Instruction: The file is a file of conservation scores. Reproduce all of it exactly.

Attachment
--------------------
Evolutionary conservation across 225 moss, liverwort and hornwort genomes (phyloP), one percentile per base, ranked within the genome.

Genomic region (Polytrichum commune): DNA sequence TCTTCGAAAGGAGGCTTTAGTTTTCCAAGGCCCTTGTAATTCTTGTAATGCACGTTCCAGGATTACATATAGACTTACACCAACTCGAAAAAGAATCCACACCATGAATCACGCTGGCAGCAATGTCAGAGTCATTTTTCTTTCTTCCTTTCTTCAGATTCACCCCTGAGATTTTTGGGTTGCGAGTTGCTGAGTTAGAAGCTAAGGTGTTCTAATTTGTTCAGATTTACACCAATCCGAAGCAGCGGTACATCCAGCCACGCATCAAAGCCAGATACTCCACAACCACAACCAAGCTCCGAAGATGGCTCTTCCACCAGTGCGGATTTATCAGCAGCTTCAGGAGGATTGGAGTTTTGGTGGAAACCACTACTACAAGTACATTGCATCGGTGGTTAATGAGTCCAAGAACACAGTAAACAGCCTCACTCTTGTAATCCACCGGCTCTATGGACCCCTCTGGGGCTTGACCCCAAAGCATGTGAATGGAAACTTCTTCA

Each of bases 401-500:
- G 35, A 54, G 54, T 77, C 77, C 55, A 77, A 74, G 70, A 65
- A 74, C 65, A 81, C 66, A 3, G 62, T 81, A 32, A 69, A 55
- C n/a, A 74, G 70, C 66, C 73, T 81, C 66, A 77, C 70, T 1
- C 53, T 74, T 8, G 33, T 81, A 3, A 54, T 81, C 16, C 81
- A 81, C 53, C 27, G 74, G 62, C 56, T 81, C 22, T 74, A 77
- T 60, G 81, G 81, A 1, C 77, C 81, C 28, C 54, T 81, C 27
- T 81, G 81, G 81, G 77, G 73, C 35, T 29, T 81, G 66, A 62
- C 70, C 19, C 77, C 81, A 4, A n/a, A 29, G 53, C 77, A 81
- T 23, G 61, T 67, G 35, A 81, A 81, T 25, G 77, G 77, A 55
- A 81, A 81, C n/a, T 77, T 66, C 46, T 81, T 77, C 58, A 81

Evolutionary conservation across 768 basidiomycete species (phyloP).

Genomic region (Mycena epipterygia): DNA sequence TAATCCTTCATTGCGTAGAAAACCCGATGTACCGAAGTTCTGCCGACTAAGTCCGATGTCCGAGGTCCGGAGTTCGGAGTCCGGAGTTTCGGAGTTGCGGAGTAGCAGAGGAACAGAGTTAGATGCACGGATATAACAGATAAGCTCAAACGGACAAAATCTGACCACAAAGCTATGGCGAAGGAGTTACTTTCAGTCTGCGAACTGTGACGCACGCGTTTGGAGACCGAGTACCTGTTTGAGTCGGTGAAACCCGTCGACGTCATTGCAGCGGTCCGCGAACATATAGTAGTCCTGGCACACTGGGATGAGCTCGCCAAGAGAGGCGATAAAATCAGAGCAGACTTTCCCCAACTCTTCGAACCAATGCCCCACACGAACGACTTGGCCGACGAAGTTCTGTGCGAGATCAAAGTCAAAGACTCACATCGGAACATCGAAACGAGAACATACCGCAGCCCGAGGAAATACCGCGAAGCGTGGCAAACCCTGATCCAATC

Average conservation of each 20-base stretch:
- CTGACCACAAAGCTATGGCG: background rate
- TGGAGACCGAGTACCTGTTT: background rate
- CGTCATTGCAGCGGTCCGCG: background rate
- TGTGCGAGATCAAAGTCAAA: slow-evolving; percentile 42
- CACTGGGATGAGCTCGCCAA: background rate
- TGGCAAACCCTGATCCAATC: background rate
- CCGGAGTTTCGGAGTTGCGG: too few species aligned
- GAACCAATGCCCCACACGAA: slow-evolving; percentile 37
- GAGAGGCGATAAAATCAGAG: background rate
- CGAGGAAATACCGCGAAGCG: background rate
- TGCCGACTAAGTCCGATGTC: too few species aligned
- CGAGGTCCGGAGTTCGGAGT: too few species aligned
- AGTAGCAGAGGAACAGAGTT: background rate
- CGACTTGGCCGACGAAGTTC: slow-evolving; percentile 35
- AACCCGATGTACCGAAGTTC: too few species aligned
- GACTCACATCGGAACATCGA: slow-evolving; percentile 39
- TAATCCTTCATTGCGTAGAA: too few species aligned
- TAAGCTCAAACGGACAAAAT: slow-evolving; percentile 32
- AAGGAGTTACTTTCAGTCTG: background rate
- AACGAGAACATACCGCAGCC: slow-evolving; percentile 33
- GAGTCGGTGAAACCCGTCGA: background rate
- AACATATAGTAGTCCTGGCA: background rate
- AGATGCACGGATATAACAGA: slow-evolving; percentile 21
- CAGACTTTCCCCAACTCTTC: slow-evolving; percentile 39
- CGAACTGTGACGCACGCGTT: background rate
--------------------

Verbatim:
Evolutionary conservation across 225 moss, liverwort and hornwort genomes (phyloP), one percentile per base, ranked within the genome.

Genomic region (Polytrichum commune): DNA sequence TCTTCGAAAGGAGGCTTTAGTTTTCCAAGGCCCTTGTAATTCTTGTAATGCACGTTCCAGGATTACATATAGACTTACACCAACTCGAAAAAGAATCCACACCATGAATCACGCTGGCAGCAATGTCAGAGTCATTTTTCTTTCTTCCTTTCTTCAGATTCACCCCTGAGATTTTTGGGTTGCGAGTTGCTGAGTTAGAAGCTAAGGTGTTCTAATTTGTTCAGATTTACACCAATCCGAAGCAGCGGTACATCCAGCCACGCATCAAAGCCAGATACTCCACAACCACAACCAAGCTCCGAAGATGGCTCTTCCACCAGTGCGGATTTATCAGCAGCTTCAGGAGGATTGGAGTTTTGGTGGAAACCACTACTACAAGTACATTGCATCGGTGGTTAATGAGTCCAAGAACACAGTAAACAGCCTCACTCTTGTAATCCACCGGCTCTATGGACCCCTCTGGGGCTTGACCCCAAAGCATGTGAATGGAAACTTCTTCA

Each of bases 401-500:
- G 35, A 54, G 54, T 77, C 77, C 55, A 77, A 74, G 70, A 65
- A 74, C 65, A 81, C 66, A 3, G 62, T 81, A 32, A 69, A 55
- C n/a, A 74, G 70, C 66, C 73, T 81, C 66, A 77, C 70, T 1
- C 53, T 74, T 8, G 33, T 81, A 3, A 54, T 81, C 16, C 81
- A 81, C 53, C 27, G 74, G 62, C 56, T 81, C 22, T 74, A 77
- T 60, G 81, G 81, A 1, C 77, C 81, C 28, C 54, T 81, C 27
- T 81, G 81, G 81, G 77, G 73, C 35, T 29, T 81, G 66, A 62
- C 70, C 19, C 77, C 81, A 4, A n/a, A 29, G 53, C 77, A 81
- T 23, G 61, T 67, G 35, A 81, A 81, T 25, G 77, G 77, A 55
- A 81, A 81, C n/a, T 77, T 66, C 46, T 81, T 77, C 58, A 81

Evolutionary conservation across 768 basidiomycete species (phyloP).

Genomic region (Mycena epipterygia): DNA sequence TAATCCTTCATTGCGTAGAAAACCCGATGTACCGAAGTTCTGCCGACTAAGTCCGATGTCCGAGGTCCGGAGTTCGGAGTCCGGAGTTTCGGAGTTGCGGAGTAGCAGAGGAACAGAGTTAGATGCACGGATATAACAGATAAGCTCAAACGGACAAAATCTGACCACAAAGCTATGGCGAAGGAGTTACTTTCAGTCTGCGAACTGTGACGCACGCGTTTGGAGACCGAGTACCTGTTTGAGTCGGTGAAACCCGTCGACGTCATTGCAGCGGTCCGCGAACATATAGTAGTCCTGGCACACTGGGATGAGCTCGCCAAGAGAGGCGATAAAATCAGAGCAGACTTTCCCCAACTCTTCGAACCAATGCCCCACACGAACGACTTGGCCGACGAAGTTCTGTGCGAGATCAAAGTCAAAGACTCACATCGGAACATCGAAACGAGAACATACCGCAGCCCGAGGAAATACCGCGAAGCGTGGCAAACCCTGATCCAATC

Average conservation of each 20-base stretch:
- CTGACCACAAAGCTATGGCG: background rate
- TGGAGACCGAGTACCTGTTT: background rate
- CGTCATTGCAGCGGTCCGCG: background rate
- TGTGCGAGATCAAAGTCAAA: slow-evolving; percentile 42
- CACTGGGATGAGCTCGCCAA: background rate
- TGGCAAACCCTGATCCAATC: background rate
- CCGGAGTTTCGGAGTTGCGG: too few species aligned
- GAACCAATGCCCCACACGAA: slow-evolving; percentile 37
- GAGAGGCGATAAAATCAGAG: background rate
- CGAGGAAATACCGCGAAGCG: background rate
- TGCCGACTAAGTCCGATGTC: too few species aligned
- CGAGGTCCGGAGTTCGGAGT: too few species aligned
- AGTAGCAGAGGAACAGAGTT: background rate
- CGACTTGGCCGACGAAGTTC: slow-evolving; percentile 35
- AACCCGATGTACCGAAGTTC: too few species aligned
- GACTCACATCGGAACATCGA: slow-evolving; percentile 39
- TAATCCTTCATTGCGTAGAA: too few species aligned
- TAAGCTCAAACGGACAAAAT: slow-evolving; percentile 32
- AAGGAGTTACTTTCAGTCTG: background rate
- AACGAGAACATACCGCAGCC: slow-evolving; percentile 33
- GAGTCGGTGAAACCCGTCGA: background rate
- AACATATAGTAGTCCTGGCA: background rate
- AGATGCACGGATATAACAGA: slow-evolving; percentile 21
- CAGACTTTCCCCAACTCTTC: slow-evolving; percentile 39
- CGAACTGTGACGCACGCGTT: background rate